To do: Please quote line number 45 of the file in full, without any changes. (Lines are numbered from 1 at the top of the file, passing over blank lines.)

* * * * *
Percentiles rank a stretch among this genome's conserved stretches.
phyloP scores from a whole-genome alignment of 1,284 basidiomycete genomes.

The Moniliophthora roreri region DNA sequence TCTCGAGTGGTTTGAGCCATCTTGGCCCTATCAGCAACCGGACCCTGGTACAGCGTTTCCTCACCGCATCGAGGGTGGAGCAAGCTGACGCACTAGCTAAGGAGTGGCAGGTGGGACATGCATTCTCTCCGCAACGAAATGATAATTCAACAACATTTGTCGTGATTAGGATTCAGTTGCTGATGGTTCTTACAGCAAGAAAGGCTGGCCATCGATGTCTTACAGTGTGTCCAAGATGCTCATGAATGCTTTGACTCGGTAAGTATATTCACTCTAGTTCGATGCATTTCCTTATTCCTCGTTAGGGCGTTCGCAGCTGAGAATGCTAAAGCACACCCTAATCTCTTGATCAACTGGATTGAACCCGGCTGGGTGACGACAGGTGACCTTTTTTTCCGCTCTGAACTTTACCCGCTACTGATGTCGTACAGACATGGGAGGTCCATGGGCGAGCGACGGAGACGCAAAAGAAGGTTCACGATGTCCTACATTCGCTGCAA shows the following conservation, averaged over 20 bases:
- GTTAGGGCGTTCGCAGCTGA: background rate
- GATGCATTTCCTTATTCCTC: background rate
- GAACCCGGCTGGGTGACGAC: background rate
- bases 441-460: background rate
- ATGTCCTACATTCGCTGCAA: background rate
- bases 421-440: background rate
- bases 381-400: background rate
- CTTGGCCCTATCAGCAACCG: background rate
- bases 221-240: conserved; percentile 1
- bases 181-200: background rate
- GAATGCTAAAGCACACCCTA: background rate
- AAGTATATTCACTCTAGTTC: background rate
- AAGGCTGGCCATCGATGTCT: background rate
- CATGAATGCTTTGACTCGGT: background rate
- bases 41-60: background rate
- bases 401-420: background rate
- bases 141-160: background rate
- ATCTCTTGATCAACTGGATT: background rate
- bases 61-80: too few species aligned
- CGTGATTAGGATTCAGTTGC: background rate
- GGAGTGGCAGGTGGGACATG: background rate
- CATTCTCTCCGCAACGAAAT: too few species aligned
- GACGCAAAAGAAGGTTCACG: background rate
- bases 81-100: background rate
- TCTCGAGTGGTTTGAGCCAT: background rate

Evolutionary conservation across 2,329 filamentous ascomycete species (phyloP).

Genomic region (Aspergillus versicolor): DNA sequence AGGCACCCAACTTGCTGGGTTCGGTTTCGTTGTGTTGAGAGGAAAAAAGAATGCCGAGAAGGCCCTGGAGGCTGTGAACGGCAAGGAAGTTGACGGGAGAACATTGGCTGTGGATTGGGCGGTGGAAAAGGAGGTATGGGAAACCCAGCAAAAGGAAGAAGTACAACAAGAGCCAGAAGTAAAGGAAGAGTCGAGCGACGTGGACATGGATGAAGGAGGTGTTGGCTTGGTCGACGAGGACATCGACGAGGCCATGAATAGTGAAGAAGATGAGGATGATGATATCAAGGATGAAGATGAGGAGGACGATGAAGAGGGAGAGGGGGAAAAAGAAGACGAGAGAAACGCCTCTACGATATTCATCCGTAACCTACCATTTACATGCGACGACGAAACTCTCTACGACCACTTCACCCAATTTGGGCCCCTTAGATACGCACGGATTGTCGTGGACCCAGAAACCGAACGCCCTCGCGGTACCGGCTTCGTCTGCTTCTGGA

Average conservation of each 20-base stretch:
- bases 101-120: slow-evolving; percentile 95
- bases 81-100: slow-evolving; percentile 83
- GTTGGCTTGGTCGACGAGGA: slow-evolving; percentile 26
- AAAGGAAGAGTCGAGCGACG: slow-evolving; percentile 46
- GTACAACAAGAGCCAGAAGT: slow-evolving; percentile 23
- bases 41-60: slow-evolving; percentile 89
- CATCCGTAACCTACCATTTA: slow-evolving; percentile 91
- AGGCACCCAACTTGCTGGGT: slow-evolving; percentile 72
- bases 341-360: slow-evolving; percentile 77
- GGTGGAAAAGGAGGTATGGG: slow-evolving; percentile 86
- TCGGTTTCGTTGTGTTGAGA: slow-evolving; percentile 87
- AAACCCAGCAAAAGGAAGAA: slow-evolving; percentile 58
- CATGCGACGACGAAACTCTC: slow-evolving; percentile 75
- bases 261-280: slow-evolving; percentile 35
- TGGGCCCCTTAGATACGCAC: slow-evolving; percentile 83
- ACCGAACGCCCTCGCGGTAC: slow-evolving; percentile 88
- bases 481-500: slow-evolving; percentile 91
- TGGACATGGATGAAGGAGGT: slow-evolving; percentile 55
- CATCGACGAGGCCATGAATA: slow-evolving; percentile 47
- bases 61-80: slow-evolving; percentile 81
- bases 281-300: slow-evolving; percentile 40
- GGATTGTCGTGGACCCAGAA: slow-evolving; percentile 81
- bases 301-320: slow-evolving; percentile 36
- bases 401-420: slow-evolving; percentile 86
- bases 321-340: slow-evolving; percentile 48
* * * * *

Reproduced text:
- bases 261-280: slow-evolving; percentile 35